Commission lays out social services scheme

In a Communication on Social Services of General Interest (SSGI), the Commission has defined what it understands by the term and outlined its position. The paper does not deal with health services, nor does it contain any policy initiatives.

SSGI make up an already important and – due to the ageing population – growing part of European economy. Their financing is one of the biggest challenges EU countries are facing, and it is the major obstacle to realising the sector’s gigantic potential for growth. As a result of demographic developments already clearly visible in projections, it is unlikely that this growth potential will ever be realised. The risk is rather that per capita investment in SSGI will decrease, with major consequences for the way western societies are structured and consequently also for European lifestyle as we know it. 

Under the treaties, SSGI are subject to provisions dealing with general interest, which stipulate that Internal Market rules, for example on competition, may not impede activities in the interest of the community as such. 

 Employment and Social Affairs Commissioner Vladimir Spidla said great care must be taken because SSGI are in the area of conflict between Internal Market rules and general interest, which led to "potential tensions". He dismissed criticism of the the Commission's approach of coming forward only with a relatively unambitious communication without any commitments to policy initiatives.  He said that specific steps were to be taken one by one, each at its time. "Today," he said, "we have made what may not be a very big step forward, but what is definitely a significant one".

The European Trade Union Confederation picked up Spidla's wording and said the Communication as a "first step is necessary, [but] still inadequate." ETUC added: "The Commission must go further with its proposals in this regard, in order to establish greater legal certainty, through a framework directive on services of general interest (SGI), which should also make it possible to take account of the specific character of social services. [...] ETUC holds the view that it is necessary to expand the definition of these services, excluded from the scope of the directive on services in the internal market. The Commission has adopted an approach that is too restrictive."

Along similar lines, the Social Platform, which brings together social NGOs from all over Europe, said the Commission "should have taken bolder steps towards advancing legal instruments in a context of urgent modernisation of social services in Member States". Social Platform President Anne-Sophie Parent said: "We are delighted that the Commission and the Parliament have supported our argument that the draft Services Directive would not guarantee the future of social services. But we have also argued that another way must be found to provide certainty, and this Communication is an important first step to finding a solution. However, there is an urgent need for action to avoid social services being left in a legal limbo."

For the European Centre of Enterprises with Public Participation and o Enterprises of General Economic Interest (CEEP), Secretary General Rainer Plassmann urged the Commission to include health services into the scope of the SSGI. "Immediate priority should be given to removing legal uncertainties that still burden public authorities and stakeholders dealing with social and health care services: for instance on the mandating conditions, the definition of specific missions, the granting of exclusive and special rights necessary for the good fulfilment of those missions, and the definition of the authorisation regimes."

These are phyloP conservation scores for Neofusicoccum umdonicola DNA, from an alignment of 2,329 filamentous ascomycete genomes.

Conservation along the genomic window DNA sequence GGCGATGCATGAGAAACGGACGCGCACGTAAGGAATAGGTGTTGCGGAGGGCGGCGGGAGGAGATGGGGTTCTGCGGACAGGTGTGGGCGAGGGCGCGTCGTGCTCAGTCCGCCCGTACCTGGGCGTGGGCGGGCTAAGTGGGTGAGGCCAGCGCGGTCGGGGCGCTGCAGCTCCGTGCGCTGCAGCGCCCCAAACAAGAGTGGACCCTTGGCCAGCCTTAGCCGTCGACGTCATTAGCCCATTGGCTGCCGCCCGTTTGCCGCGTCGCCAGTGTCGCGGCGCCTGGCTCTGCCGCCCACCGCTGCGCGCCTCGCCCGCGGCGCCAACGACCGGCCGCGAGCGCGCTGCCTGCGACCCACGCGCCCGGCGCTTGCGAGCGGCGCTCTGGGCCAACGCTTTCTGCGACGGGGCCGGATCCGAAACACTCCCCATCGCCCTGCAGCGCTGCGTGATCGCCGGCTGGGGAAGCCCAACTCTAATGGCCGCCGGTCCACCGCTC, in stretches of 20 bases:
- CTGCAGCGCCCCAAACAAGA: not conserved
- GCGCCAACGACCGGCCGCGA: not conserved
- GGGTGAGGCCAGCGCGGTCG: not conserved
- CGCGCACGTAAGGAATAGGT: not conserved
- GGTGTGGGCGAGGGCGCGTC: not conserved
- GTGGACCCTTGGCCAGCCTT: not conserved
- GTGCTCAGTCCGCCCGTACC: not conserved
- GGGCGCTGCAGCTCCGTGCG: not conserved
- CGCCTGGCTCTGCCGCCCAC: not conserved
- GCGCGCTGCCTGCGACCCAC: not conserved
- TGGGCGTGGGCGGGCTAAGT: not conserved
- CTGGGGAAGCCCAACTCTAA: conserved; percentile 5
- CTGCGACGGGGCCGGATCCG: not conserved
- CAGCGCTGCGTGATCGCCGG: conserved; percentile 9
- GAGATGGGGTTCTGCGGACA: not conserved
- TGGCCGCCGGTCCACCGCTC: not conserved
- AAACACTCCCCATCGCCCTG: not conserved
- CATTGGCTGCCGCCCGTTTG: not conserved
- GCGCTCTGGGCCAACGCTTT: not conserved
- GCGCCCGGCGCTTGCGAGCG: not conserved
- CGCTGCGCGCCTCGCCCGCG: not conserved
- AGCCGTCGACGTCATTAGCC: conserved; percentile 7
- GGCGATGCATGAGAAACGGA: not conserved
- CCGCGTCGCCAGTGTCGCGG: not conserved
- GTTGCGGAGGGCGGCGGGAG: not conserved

The European Federation of Public Service Unions (EPSU) criticised the proposed time frame for the Commission to assess the impact of Community rules on social services and to define the need for more policy steps over the next 18 months as being "impractical". EPSU added that "while the research is being carried out, the European Court of Justice will by default, continue to extend internal market obligations into the social services sector". EPSU General Secretary Carola Fischbach-Pyttel stated that; "this Communication makes assumptions that social services modernisation by definition means increased private sector participation, and yet there is no statistical evidence to prove this" She added that "this Communication makes assumptions that social services need to be part of the internal market rather than a vital counterbalance to the internal market". 

SSGI refer to social security schemes, be they statutory or complementary, covering risks such as ageing, retirement and disability, accidents at work or unemployment. In principle, health services are also part of SSGI, but since the Commission has decided to cover them in a separate policy initiative, they are not part of this Communication, which was published on 26 April 2006. 

SSGI also include a number of other services directly delivered to persons and playing a preventive or social cohesion role, such as preventing of or dealing with the consequences of poverty, debt and unemployment, of drug addiction and private life tragedies. Occupational training, language training for immigrants and social housing, for instance, are all social services of general interest. 

Commissioner Spidla announced that the Commission will start publishing, bi-annually, reports on modernisation trends, case law and developments in the sector. The first such report will be published at the end of 2007. It will also examine the question whether EU regulation of the sector is necessary. The report will be preceded by a consultation. 

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